Pink flowers on a Japanese spirea bush
(Image credit: beekeepx)

We live and learn as gardeners. It is unlikely that those who fell in love with Japanese spirea (Spiraea japonica) when it was imported to the United States a century ago had any idea that the gorgeous ornamental, with its showy pink flowers, would be a threat to native ecosystems today. Yet it clearly is, and responsible homeowners should find an alternative to Spirea.

If you are wondering what to plant instead of spirea, it’s good to know that there are more than a few excellent native alternatives.

The Japanese Spirea Problem

Japanese spiraea tolerates a vast range of soil conditions. It can thrive in full sun or partial shade. It grows happily along streams and rivers, and naturalizes along forest edges, roadsides, and powerline right-of-ways.

The problem is, Japanese spirea is simply too prolific. Each plant produces hundreds of seeds that stay viable in the soil for years. Since they are tiny, they are easily distributed, traveling to disturbed areas in streams or in fill-dirt from construction. The shrubs establish quickly into dense stands that outcompete and kill off the native forest flora.

Native Alternatives to Spirea

What to use instead of spirea? Here are 10 spirea alternatives that will be better for the planet. Remember that native plants also help native insects, pollinators, and wildlife to survive, as well as being extremely low maintenance for the gardener.

1. White Meadowsweet (Spiraea alba)

This is a native shrub offering cone-shaped spires of tiny white flowers that appear at the tips of leggy branches in midsummer. It thrives in cottage gardens where it can grow in full sun yet have its feet wet or moist. Plant in dense stands for a unique hedge. This species doubles as a host for the larvae of the Spring azure butterfly.

2. Silky Dogwood (Cornus amomum)

Silky dogwood is a good sized native shrub that offers ivory spring flowers that contrast with dark green foliage that turns burgundy in autumn. The plant also has showy red stems and burgundy fall color. It is an excellent four-season plant for naturalizing en masse, especially in moist sites.

3. Leatherwood (Dirca palustris)

With small, yellow, tubular flowers in early spring on still-bare branches, leatherwood is an interesting, underused native plant. It also offers red berries and a distinct fall show when the light green leaves turn a brilliant yellow color.

4. Virginia sweetspire (Itea virginica)

Meet your new favorite plant, one of the most brilliant shrubs of the fall garden. Native to the eastern part of the country, it grows anywhere from moist to dry soils and in sun and shade. Deer-resistant and versatile in the landscape, Virginia sweetspire can be used as high groundcover, in a rain garden, and for erosion control. It is extremely drought tolerant once established.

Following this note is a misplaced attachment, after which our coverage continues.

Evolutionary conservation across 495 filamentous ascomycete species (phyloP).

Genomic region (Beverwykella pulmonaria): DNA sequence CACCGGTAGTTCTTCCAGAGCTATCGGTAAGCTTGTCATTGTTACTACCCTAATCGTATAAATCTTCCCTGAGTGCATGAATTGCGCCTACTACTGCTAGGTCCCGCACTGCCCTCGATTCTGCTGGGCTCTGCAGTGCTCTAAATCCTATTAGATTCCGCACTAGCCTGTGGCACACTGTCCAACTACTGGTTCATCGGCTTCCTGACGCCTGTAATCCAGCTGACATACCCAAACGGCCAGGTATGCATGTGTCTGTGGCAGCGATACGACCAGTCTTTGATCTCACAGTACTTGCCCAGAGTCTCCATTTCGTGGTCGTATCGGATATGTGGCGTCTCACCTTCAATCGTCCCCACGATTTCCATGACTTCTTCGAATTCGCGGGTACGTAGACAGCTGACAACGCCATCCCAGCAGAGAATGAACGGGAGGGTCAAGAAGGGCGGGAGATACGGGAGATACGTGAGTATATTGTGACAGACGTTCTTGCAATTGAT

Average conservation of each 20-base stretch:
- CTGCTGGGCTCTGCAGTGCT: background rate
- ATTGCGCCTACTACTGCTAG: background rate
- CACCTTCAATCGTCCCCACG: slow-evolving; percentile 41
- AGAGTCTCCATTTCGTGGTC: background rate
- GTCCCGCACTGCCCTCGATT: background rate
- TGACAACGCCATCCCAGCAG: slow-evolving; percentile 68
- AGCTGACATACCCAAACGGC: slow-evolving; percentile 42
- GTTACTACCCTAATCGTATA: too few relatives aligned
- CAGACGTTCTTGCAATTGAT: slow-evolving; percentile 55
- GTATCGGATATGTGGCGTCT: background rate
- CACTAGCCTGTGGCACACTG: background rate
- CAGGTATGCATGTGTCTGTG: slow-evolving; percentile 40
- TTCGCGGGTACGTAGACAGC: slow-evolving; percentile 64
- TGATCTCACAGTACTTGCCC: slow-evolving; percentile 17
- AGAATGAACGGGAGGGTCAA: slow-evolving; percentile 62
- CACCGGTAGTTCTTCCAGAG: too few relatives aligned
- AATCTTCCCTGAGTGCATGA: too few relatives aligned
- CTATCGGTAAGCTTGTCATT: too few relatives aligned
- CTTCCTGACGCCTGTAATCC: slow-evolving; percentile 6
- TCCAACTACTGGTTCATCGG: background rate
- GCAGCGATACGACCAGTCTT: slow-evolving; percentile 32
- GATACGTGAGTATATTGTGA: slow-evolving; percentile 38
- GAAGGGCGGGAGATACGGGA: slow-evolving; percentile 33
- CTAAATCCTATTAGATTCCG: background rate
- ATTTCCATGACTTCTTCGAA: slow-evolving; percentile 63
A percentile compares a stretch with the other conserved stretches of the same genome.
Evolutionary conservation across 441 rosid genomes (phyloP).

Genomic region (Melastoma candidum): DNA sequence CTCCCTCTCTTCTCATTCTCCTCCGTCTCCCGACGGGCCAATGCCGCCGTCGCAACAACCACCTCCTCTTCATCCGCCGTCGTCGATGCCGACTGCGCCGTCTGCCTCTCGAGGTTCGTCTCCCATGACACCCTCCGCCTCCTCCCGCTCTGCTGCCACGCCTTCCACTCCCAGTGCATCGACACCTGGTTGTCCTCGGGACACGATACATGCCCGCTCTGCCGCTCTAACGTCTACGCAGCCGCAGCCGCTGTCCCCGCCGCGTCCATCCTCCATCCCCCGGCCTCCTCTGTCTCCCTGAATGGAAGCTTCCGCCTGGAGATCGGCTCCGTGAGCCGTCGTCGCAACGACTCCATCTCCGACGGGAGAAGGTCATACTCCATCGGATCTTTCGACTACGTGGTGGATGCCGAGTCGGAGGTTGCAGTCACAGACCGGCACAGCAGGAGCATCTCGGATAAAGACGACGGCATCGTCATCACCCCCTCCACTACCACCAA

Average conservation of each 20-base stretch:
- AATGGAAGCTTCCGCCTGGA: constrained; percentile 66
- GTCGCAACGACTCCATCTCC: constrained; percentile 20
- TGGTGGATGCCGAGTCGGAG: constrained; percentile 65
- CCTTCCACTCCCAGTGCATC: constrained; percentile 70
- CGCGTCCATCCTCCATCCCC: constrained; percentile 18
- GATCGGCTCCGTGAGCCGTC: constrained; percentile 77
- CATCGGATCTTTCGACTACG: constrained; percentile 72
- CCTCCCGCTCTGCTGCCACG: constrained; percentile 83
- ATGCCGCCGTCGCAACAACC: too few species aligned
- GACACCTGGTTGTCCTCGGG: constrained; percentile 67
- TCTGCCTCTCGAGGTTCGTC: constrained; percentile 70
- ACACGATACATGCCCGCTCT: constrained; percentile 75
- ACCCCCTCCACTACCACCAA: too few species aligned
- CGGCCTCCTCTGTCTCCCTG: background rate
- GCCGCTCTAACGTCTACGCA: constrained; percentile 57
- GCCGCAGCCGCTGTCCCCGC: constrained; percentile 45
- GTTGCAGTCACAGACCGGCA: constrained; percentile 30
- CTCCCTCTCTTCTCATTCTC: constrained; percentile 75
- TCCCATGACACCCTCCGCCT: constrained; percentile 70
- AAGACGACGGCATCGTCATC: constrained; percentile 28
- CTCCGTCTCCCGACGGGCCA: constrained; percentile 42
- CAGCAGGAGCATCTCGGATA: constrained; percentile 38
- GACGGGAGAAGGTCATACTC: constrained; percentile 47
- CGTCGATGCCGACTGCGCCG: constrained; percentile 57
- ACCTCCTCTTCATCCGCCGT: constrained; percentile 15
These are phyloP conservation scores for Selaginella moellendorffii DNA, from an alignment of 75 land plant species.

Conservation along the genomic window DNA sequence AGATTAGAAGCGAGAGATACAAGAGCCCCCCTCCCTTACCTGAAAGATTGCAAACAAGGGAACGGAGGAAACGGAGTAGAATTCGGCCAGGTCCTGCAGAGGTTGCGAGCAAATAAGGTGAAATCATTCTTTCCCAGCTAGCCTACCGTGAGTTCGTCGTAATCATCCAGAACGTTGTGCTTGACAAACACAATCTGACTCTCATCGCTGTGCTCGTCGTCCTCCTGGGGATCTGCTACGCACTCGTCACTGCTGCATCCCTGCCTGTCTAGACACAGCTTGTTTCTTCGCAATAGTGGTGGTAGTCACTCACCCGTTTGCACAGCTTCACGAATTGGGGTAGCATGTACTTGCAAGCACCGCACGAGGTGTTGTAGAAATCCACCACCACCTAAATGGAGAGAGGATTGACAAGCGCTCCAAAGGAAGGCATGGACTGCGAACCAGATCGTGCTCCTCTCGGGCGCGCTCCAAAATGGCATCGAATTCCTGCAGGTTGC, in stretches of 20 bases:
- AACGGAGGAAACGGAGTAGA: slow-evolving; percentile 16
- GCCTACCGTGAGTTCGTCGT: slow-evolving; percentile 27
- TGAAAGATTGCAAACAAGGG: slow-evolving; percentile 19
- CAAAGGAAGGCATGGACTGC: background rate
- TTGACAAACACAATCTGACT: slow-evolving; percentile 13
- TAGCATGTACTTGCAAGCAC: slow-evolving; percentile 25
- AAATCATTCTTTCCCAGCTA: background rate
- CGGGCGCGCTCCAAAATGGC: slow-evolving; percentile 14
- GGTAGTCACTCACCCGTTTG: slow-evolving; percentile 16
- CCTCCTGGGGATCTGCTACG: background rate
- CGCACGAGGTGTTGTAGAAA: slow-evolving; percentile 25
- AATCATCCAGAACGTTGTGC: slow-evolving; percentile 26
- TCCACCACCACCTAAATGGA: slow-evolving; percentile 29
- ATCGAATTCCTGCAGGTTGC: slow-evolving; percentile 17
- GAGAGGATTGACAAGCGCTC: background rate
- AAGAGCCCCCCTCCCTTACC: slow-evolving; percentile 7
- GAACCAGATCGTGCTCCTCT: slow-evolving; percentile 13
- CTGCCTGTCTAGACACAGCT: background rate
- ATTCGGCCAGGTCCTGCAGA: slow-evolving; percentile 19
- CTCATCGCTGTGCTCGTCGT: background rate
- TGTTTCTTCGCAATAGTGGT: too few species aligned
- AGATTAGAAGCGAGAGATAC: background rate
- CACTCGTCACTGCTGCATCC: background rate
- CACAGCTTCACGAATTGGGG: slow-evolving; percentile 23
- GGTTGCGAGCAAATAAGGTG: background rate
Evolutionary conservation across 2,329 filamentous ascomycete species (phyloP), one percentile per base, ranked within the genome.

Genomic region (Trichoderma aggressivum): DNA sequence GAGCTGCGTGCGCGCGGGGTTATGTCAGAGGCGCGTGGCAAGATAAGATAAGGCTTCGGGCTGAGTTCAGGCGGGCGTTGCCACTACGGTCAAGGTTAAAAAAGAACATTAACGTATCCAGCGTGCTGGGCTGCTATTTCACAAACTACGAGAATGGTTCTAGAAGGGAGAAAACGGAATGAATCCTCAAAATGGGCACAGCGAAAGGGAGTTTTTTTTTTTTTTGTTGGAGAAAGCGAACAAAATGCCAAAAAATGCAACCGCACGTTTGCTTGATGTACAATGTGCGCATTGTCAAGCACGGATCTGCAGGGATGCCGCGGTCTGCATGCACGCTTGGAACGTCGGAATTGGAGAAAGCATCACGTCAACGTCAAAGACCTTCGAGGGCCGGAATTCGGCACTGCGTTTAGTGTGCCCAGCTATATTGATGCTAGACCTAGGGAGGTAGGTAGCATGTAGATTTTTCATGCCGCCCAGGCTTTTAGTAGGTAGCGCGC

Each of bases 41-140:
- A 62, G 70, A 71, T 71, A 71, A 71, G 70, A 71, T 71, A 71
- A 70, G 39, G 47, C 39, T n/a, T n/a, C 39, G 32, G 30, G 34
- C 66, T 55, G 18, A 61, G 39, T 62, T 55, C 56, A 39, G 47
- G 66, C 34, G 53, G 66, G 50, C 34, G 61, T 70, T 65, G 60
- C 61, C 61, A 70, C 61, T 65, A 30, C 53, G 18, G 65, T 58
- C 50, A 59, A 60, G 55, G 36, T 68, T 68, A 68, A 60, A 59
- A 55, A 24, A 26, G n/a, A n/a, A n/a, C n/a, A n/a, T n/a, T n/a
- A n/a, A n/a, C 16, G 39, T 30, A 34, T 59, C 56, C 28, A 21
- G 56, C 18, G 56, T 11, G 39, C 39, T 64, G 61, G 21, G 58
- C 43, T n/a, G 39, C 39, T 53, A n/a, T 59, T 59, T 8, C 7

5. Ninebark (Physocarpus opulifolius)

If you are hoping for a cold hardy alternative to spirea, ninebark might be perfect. This tough, native shrub can thrive down to USDA zone 2. It offers pale pink flower clusters in late spring, persistent seed capsules, and exfoliating bark for seasonal interest. Cultivars come in different sizes and foliage shades.

6. Sweetfern (Comptonia peregrina)

This small, rounded shrub has wonderfully aromatic, fern-like leaves and adapts to poor soil as well as drought, salt, and heat. Sweetfern forms thickets and is useful for erosion control and naturalizing, due to its tolerance of adverse conditions.

7. Summersweet clethra (Clethra alnifolia)

A native species sometimes called sweet pepperbush, this fantastic shrub offers all-season landscape interest. The upright plant, which reaches up to 8 feet (2 m) tall, flowers profusely for four to six weeks during July and August, providing a spicy garden fragrance.Flower clusters are white, up to 6 inches (15 cm) long, and extremely fragrant, attracting bees and butterflies. They are followed by dark brown seed capsules that attract birds during the autumn.

8. Inkberry (Ilex glabra)

Inkberry holly likes low wet sites and acidic soils, and serves well in a foundation planting, hedge, or en masse. Don’t expect showy flowers, but you’ll appreciate the black fruits that hang onto the shrub well into winter.

9. Pinxterbloom azalea (Rhododendron periclymenoides)

This wild azalea is native to moist woods, swamp margins, and open areas. A dense, bushy shrub, it is known and loved for its delicate floral display and picturesque horizontal branches. The flowers attract butterflies and hummingbirds. It works well as an understory shrub planted in groups, hedges, or as a specimen shrub in a pollinator garden.

10. Sweetbay magnolia (Magnolia virginica)

Ready for a tree rather than a shrub as a spirea alternative? Sweetbay magnolia has a lot to offer. It is a late blooming tree with fragrant, creamy white flowers and glossy, dark green leaves with silvery undersides. It does well placed near patios or pond edges, as well as shrub borders.

Teo Spengler

Teo Spengler has been gardening for 30 years. She is a docent at the San Francisco Botanical Garden. Her passion is trees, 250 of which she has planted on her land in France.